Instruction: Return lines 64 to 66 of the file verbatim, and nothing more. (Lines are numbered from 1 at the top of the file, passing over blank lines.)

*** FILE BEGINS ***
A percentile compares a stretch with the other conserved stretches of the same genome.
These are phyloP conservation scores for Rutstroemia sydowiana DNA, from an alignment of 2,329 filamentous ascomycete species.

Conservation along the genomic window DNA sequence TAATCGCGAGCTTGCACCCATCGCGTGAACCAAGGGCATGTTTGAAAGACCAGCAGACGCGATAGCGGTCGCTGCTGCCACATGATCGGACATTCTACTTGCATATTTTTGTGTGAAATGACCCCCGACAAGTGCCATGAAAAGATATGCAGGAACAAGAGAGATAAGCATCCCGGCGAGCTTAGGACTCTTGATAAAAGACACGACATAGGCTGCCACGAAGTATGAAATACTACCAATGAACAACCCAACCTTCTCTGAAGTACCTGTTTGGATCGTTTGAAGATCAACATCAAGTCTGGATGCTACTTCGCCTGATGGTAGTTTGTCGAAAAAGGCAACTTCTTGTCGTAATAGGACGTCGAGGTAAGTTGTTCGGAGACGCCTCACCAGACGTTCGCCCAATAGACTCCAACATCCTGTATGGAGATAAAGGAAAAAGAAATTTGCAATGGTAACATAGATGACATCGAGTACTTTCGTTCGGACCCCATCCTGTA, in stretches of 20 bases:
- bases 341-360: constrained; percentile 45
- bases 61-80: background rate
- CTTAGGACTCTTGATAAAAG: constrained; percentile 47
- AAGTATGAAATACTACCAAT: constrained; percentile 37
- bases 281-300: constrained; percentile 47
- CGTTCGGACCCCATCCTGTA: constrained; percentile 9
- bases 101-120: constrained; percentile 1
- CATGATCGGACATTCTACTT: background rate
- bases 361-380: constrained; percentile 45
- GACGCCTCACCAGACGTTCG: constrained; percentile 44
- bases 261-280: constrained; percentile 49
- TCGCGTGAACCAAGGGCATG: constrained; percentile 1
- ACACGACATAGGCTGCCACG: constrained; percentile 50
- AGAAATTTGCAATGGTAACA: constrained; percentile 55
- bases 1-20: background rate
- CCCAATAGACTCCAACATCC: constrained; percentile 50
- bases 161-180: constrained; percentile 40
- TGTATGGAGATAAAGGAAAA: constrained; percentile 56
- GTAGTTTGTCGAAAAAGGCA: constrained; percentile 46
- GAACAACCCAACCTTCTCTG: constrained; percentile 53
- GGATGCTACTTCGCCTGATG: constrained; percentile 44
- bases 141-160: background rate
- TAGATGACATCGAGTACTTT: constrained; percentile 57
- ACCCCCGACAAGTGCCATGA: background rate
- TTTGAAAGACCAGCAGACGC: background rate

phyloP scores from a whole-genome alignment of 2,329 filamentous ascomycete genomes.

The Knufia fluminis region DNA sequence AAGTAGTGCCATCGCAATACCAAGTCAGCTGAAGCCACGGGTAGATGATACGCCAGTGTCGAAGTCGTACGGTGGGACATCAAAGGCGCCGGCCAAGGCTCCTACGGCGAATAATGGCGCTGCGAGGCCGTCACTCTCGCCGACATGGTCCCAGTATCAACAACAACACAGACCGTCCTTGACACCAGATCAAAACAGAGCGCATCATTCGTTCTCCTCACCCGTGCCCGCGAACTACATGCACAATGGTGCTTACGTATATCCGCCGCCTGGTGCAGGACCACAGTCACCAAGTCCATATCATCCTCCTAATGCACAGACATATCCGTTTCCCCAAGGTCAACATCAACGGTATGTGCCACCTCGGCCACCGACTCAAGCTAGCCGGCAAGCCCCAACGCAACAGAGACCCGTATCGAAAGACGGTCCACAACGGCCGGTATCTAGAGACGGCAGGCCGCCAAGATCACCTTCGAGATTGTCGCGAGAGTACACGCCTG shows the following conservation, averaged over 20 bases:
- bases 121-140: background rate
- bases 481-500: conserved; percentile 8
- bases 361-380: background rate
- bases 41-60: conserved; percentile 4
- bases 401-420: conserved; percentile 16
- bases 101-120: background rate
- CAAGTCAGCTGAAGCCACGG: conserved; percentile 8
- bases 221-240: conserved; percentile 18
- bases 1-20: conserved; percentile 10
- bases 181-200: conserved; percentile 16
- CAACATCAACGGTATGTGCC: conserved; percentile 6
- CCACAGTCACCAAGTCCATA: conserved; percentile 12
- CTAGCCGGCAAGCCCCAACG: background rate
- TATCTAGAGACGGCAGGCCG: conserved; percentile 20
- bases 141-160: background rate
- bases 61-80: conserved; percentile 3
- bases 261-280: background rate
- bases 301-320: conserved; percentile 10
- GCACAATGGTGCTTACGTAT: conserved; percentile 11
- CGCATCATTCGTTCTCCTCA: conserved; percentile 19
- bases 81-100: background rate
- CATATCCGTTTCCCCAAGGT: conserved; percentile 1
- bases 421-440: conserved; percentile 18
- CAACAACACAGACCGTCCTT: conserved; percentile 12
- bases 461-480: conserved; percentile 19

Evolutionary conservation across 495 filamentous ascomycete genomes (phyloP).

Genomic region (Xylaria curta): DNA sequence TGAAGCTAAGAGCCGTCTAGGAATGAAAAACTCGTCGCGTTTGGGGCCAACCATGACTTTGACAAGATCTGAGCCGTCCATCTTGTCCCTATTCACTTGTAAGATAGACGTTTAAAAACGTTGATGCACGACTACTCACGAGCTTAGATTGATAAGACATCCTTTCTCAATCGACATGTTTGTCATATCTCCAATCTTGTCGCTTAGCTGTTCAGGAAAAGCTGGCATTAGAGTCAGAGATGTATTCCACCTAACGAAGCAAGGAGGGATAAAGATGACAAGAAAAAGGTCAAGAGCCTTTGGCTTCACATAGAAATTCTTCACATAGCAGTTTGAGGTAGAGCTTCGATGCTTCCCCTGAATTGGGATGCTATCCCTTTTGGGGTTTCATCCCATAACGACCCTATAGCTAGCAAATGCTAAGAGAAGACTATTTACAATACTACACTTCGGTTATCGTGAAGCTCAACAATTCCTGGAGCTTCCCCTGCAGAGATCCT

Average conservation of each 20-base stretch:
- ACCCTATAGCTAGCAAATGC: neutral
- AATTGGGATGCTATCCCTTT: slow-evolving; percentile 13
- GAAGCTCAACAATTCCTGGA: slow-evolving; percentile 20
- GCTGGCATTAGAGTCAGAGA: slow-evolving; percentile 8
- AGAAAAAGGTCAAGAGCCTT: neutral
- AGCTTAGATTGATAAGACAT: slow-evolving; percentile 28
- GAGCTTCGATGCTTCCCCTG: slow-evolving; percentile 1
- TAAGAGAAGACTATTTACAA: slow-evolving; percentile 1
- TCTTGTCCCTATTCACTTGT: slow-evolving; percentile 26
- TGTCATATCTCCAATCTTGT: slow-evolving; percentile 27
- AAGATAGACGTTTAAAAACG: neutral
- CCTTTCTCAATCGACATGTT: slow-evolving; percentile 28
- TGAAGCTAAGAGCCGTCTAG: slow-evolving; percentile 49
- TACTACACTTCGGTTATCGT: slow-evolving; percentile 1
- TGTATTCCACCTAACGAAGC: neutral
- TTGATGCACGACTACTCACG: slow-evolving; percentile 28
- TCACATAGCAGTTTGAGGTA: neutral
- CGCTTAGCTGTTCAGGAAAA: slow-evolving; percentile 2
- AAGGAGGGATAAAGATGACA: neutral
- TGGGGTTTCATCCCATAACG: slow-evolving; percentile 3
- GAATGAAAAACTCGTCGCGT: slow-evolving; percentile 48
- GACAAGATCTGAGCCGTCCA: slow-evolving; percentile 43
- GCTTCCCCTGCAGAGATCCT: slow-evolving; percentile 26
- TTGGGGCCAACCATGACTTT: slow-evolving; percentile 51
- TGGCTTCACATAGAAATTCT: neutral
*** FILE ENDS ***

- AGCTTAGATTGATAAGACAT: slow-evolving; percentile 28
- GAGCTTCGATGCTTCCCCTG: slow-evolving; percentile 1
- TAAGAGAAGACTATTTACAA: slow-evolving; percentile 1